As relations between Russia and Germany continue to spiral downward amid the war in Ukraine, the two nations engaged in tit for tat moves including ordering the closure of consulates and placing limitations on the number of diplomatic personnel in each country, the Associated Press reported on Wednesday.
Berlin announced that Russia was told to close down four out of five consulates general the Kremlin maintains within Germany. This move comes after Moscow limited the number of staff at the German Embassy and related facilities in Russia. Christofer Burger, a spokesman for the German Foreign Ministry, told reporters the decision was made to ensure “parity of personnel and structures” between the two countries.
Moscow is currently deciding which consulates will be shuttered. The Russian consulates in Germany are located in Hamburg, Leipzig, Bonn, Frankfurt, and Munich. The Kremlin recently established that an upper limit of 350 German officials, including those working in schools and cultural bodies, will be permitted to stay in Russia.
According to Burger, by November, Germany will thus shutter its consulates in Kaliningrad, Yekaterinburg, Novosibirsk. He said the remaining facilities Berlin will keep open are its embassy in Moscow as well as the consulate in St. Petersburg. Burger added that, starting next year, Moscow will only be allowed to operate out of its embassy in Berlin and one additional consulate.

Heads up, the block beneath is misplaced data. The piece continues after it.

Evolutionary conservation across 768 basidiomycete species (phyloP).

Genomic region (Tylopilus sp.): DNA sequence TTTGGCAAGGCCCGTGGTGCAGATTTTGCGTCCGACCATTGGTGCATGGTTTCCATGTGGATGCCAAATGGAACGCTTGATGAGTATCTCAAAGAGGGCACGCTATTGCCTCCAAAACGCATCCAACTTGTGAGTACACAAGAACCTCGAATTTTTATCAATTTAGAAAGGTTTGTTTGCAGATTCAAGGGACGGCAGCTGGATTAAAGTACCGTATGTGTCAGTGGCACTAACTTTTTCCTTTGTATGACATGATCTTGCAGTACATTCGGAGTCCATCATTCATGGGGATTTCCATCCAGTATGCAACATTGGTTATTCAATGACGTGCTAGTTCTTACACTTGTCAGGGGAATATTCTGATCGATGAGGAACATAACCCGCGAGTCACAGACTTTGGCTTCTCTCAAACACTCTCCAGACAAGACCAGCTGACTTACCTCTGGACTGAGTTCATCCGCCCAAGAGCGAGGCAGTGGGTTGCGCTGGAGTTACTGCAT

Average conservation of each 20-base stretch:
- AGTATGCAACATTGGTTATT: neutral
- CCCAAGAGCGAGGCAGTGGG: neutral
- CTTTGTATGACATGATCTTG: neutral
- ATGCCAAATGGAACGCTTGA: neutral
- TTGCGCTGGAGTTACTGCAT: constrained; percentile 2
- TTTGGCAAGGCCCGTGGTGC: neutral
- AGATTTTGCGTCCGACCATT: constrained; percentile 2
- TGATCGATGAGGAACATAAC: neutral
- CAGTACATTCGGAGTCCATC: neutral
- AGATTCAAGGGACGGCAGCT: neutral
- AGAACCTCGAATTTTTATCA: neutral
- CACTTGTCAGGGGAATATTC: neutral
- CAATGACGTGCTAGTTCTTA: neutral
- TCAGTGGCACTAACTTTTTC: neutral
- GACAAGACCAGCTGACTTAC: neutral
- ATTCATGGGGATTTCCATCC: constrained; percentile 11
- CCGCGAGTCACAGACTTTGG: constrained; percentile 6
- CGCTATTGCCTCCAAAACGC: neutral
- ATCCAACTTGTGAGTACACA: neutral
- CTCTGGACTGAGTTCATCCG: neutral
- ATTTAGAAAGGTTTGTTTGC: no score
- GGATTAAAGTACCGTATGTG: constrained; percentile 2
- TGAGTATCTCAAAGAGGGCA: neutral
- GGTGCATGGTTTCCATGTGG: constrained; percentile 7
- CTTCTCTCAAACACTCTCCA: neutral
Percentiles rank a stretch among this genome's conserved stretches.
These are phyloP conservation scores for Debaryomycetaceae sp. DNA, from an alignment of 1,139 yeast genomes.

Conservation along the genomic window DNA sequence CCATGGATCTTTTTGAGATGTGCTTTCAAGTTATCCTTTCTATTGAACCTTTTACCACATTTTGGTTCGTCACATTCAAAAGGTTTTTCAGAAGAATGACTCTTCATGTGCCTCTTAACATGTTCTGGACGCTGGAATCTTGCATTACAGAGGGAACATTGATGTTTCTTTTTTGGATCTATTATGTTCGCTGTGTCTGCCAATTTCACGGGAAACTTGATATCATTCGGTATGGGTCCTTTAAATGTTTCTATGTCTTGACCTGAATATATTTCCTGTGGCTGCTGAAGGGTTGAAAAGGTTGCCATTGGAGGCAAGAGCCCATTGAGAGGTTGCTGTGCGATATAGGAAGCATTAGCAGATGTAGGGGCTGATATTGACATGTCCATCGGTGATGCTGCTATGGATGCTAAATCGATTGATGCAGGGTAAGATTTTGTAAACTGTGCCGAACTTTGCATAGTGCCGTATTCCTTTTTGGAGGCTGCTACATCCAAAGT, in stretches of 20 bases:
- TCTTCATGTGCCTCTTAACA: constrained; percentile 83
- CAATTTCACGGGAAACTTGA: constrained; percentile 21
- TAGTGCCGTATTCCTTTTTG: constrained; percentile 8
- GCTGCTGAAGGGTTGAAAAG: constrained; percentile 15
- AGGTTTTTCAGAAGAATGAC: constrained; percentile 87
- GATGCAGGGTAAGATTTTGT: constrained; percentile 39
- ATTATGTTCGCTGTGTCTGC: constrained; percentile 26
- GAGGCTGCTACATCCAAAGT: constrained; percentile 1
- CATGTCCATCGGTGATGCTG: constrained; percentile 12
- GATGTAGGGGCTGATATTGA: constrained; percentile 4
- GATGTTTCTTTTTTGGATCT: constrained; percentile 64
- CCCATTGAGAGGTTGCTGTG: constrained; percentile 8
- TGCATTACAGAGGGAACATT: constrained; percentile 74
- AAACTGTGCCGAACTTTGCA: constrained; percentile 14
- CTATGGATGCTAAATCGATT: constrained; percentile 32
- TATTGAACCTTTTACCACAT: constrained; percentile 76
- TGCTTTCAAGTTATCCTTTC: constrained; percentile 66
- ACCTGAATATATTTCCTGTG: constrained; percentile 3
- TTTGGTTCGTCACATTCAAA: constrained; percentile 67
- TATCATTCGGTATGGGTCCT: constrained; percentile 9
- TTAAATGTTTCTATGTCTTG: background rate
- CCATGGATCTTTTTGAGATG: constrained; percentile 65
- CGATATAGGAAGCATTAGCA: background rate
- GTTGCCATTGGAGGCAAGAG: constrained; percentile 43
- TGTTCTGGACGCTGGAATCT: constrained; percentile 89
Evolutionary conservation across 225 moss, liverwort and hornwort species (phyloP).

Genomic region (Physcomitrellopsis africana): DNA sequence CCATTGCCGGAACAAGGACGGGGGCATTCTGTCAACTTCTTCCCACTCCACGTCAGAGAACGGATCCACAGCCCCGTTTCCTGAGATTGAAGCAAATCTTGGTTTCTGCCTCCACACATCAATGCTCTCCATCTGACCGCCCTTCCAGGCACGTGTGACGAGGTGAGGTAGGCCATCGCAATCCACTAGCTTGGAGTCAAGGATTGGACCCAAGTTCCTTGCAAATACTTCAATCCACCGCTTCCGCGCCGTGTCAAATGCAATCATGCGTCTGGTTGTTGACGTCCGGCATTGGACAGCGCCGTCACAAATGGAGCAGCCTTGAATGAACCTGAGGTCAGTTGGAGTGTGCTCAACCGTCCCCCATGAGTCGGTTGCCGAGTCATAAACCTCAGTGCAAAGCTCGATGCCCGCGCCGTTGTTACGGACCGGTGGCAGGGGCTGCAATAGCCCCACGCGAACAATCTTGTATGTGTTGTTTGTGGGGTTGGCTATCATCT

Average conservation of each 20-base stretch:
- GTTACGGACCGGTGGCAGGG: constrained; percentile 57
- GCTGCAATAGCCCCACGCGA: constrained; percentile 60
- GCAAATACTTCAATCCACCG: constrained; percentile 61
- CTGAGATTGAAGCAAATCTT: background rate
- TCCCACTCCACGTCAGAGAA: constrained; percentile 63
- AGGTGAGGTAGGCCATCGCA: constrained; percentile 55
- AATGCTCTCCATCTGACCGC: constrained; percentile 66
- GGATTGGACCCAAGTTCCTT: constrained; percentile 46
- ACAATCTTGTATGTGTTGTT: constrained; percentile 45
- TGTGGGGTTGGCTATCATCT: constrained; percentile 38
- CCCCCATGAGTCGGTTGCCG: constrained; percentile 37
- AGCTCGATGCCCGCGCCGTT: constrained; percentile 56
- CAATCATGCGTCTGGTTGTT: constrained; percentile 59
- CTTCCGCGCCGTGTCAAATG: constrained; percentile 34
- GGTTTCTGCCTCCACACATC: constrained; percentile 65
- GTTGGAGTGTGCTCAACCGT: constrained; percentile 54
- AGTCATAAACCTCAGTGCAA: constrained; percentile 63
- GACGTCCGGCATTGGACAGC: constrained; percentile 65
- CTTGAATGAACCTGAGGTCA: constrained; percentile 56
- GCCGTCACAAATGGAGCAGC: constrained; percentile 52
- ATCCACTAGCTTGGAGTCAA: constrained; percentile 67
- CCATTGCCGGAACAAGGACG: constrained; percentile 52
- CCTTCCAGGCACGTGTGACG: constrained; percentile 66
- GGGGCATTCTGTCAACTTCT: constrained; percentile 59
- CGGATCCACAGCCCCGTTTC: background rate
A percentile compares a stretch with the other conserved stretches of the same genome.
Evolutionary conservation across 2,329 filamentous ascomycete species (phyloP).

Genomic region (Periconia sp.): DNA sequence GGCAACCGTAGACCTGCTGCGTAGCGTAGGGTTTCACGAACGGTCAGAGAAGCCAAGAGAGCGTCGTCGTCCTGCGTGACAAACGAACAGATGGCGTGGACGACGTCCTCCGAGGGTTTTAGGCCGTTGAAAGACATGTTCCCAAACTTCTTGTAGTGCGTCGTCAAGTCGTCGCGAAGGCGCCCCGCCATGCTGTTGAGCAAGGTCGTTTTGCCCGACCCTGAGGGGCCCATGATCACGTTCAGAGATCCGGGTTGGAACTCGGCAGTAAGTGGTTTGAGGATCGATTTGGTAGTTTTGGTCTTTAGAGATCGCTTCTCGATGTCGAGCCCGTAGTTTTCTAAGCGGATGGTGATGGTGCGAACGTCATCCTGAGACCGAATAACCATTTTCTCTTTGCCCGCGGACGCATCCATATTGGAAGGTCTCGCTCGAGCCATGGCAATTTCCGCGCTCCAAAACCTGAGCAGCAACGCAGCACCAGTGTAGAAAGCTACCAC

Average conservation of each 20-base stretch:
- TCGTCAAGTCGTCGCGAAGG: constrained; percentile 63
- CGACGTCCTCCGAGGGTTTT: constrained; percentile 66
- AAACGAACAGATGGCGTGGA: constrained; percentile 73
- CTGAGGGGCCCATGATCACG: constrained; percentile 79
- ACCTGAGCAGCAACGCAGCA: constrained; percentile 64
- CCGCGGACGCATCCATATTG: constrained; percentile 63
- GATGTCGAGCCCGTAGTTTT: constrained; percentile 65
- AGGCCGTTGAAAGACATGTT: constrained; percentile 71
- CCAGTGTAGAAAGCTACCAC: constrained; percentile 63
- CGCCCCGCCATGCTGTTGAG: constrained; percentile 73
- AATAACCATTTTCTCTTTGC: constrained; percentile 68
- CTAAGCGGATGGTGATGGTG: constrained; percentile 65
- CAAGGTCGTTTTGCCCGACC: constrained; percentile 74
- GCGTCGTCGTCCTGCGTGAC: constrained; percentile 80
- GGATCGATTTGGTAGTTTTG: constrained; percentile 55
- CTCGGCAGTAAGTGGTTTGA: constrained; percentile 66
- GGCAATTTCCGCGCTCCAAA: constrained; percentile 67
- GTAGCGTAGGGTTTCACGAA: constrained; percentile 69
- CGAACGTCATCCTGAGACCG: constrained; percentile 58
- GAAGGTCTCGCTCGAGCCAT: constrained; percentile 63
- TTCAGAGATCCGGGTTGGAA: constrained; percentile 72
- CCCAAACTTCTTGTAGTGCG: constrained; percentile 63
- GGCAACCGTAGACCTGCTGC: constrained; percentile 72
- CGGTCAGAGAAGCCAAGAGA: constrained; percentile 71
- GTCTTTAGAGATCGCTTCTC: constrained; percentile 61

Burger blamed Russia for the deteriorating situation and said regrettably, at this point, there is just “simply no basis” for numerous bilateral activities between the two nations.
Berlin has recently taken steps which severely damaged relations between Germany and the Kremlin. Namely, green-lighting the export of Poland’s Soviet-era warplanes which originally came from Germany’s military stockpiles.
Yielding to pressure from Washington and elsewhere inside NATO, German Chancellor Olaf Scholz also approved the transfer of German-made main battle tanks to Kiev, along with sending its own tanks as well, vastly escalating the proxy war with Russia.
Earlier in the war, Scholz had explicitly ruled out just such steps over concerns that sending tanks and planes to Ukraine would lead to a direct war between the North Atlantic alliance and Russia.